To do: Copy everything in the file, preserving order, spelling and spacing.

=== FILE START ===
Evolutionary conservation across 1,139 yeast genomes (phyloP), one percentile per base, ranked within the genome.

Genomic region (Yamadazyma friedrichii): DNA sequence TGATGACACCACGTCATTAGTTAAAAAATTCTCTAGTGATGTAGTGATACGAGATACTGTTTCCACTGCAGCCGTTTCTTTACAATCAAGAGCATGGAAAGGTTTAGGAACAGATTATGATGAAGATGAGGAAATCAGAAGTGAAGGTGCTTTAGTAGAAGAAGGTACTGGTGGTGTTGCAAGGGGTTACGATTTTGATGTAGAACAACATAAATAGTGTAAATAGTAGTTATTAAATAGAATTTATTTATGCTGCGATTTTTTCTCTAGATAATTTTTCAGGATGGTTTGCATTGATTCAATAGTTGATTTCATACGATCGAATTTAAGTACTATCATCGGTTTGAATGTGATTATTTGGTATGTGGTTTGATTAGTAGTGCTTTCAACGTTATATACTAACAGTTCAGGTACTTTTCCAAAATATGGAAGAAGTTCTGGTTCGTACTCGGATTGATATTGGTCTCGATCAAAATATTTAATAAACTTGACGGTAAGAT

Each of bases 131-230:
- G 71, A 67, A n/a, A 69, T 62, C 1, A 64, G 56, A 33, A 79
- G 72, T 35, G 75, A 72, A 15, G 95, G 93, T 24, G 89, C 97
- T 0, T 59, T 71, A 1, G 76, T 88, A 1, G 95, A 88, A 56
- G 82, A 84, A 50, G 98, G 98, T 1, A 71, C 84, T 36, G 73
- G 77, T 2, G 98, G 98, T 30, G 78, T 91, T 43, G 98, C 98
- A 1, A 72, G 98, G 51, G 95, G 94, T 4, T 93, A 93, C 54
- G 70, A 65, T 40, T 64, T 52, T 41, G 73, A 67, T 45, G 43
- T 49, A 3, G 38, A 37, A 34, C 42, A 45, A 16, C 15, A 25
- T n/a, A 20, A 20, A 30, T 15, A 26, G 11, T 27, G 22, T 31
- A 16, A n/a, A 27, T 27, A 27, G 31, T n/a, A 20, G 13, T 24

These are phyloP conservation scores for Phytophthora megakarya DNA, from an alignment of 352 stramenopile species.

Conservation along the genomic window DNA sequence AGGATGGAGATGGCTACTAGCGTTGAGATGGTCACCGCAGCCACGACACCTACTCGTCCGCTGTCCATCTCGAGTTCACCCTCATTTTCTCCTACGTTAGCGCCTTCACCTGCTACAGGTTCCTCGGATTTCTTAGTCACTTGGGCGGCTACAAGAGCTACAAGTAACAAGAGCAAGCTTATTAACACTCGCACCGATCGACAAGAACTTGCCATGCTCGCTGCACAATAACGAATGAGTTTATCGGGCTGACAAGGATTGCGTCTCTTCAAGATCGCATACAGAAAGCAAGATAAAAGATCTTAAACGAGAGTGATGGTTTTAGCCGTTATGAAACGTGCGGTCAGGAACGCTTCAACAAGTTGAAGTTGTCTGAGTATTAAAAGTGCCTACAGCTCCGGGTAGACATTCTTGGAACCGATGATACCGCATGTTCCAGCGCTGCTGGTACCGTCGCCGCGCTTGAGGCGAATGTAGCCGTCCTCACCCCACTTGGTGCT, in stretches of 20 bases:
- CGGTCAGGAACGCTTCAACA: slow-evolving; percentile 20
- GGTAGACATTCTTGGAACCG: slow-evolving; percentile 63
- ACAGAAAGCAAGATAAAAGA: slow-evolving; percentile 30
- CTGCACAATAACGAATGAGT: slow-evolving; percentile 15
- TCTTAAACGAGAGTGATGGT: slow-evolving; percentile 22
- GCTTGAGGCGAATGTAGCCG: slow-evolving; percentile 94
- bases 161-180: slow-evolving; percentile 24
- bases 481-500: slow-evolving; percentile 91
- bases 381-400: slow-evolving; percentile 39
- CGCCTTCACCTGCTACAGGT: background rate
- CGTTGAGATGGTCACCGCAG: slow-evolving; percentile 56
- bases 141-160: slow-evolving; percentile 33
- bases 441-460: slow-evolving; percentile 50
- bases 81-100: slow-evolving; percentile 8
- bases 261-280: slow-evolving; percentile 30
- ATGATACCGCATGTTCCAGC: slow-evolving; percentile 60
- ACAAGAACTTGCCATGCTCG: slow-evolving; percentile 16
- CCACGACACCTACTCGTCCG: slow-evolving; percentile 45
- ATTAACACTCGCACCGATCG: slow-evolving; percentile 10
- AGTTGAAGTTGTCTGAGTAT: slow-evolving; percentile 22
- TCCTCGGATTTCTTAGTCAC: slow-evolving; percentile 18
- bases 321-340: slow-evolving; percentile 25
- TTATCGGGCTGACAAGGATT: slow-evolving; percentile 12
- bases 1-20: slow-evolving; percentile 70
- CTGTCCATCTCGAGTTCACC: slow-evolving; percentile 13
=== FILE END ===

Evolutionary conservation across 1,139 yeast genomes (phyloP), one percentile per base, ranked within the genome.

Genomic region (Yamadazyma friedrichii): DNA sequence TGATGACACCACGTCATTAGTTAAAAAATTCTCTAGTGATGTAGTGATACGAGATACTGTTTCCACTGCAGCCGTTTCTTTACAATCAAGAGCATGGAAAGGTTTAGGAACAGATTATGATGAAGATGAGGAAATCAGAAGTGAAGGTGCTTTAGTAGAAGAAGGTACTGGTGGTGTTGCAAGGGGTTACGATTTTGATGTAGAACAACATAAATAGTGTAAATAGTAGTTATTAAATAGAATTTATTTATGCTGCGATTTTTTCTCTAGATAATTTTTCAGGATGGTTTGCATTGATTCAATAGTTGATTTCATACGATCGAATTTAAGTACTATCATCGGTTTGAATGTGATTATTTGGTATGTGGTTTGATTAGTAGTGCTTTCAACGTTATATACTAACAGTTCAGGTACTTTTCCAAAATATGGAAGAAGTTCTGGTTCGTACTCGGATTGATATTGGTCTCGATCAAAATATTTAATAAACTTGACGGTAAGAT

Each of bases 131-230:
- G 71, A 67, A n/a, A 69, T 62, C 1, A 64, G 56, A 33, A 79
- G 72, T 35, G 75, A 72, A 15, G 95, G 93, T 24, G 89, C 97
- T 0, T 59, T 71, A 1, G 76, T 88, A 1, G 95, A 88, A 56
- G 82, A 84, A 50, G 98, G 98, T 1, A 71, C 84, T 36, G 73
- G 77, T 2, G 98, G 98, T 30, G 78, T 91, T 43, G 98, C 98
- A 1, A 72, G 98, G 51, G 95, G 94, T 4, T 93, A 93, C 54
- G 70, A 65, T 40, T 64, T 52, T 41, G 73, A 67, T 45, G 43
- T 49, A 3, G 38, A 37, A 34, C 42, A 45, A 16, C 15, A 25
- T n/a, A 20, A 20, A 30, T 15, A 26, G 11, T 27, G 22, T 31
- A 16, A n/a, A 27, T 27, A 27, G 31, T n/a, A 20, G 13, T 24

These are phyloP conservation scores for Phytophthora megakarya DNA, from an alignment of 352 stramenopile species.

Conservation along the genomic window DNA sequence AGGATGGAGATGGCTACTAGCGTTGAGATGGTCACCGCAGCCACGACACCTACTCGTCCGCTGTCCATCTCGAGTTCACCCTCATTTTCTCCTACGTTAGCGCCTTCACCTGCTACAGGTTCCTCGGATTTCTTAGTCACTTGGGCGGCTACAAGAGCTACAAGTAACAAGAGCAAGCTTATTAACACTCGCACCGATCGACAAGAACTTGCCATGCTCGCTGCACAATAACGAATGAGTTTATCGGGCTGACAAGGATTGCGTCTCTTCAAGATCGCATACAGAAAGCAAGATAAAAGATCTTAAACGAGAGTGATGGTTTTAGCCGTTATGAAACGTGCGGTCAGGAACGCTTCAACAAGTTGAAGTTGTCTGAGTATTAAAAGTGCCTACAGCTCCGGGTAGACATTCTTGGAACCGATGATACCGCATGTTCCAGCGCTGCTGGTACCGTCGCCGCGCTTGAGGCGAATGTAGCCGTCCTCACCCCACTTGGTGCT, in stretches of 20 bases:
- CGGTCAGGAACGCTTCAACA: slow-evolving; percentile 20
- GGTAGACATTCTTGGAACCG: slow-evolving; percentile 63
- ACAGAAAGCAAGATAAAAGA: slow-evolving; percentile 30
- CTGCACAATAACGAATGAGT: slow-evolving; percentile 15
- TCTTAAACGAGAGTGATGGT: slow-evolving; percentile 22
- GCTTGAGGCGAATGTAGCCG: slow-evolving; percentile 94
- bases 161-180: slow-evolving; percentile 24
- bases 481-500: slow-evolving; percentile 91
- bases 381-400: slow-evolving; percentile 39
- CGCCTTCACCTGCTACAGGT: background rate
- CGTTGAGATGGTCACCGCAG: slow-evolving; percentile 56
- bases 141-160: slow-evolving; percentile 33
- bases 441-460: slow-evolving; percentile 50
- bases 81-100: slow-evolving; percentile 8
- bases 261-280: slow-evolving; percentile 30
- ATGATACCGCATGTTCCAGC: slow-evolving; percentile 60
- ACAAGAACTTGCCATGCTCG: slow-evolving; percentile 16
- CCACGACACCTACTCGTCCG: slow-evolving; percentile 45
- ATTAACACTCGCACCGATCG: slow-evolving; percentile 10
- AGTTGAAGTTGTCTGAGTAT: slow-evolving; percentile 22
- TCCTCGGATTTCTTAGTCAC: slow-evolving; percentile 18
- bases 321-340: slow-evolving; percentile 25
- TTATCGGGCTGACAAGGATT: slow-evolving; percentile 12
- bases 1-20: slow-evolving; percentile 70
- CTGTCCATCTCGAGTTCACC: slow-evolving; percentile 13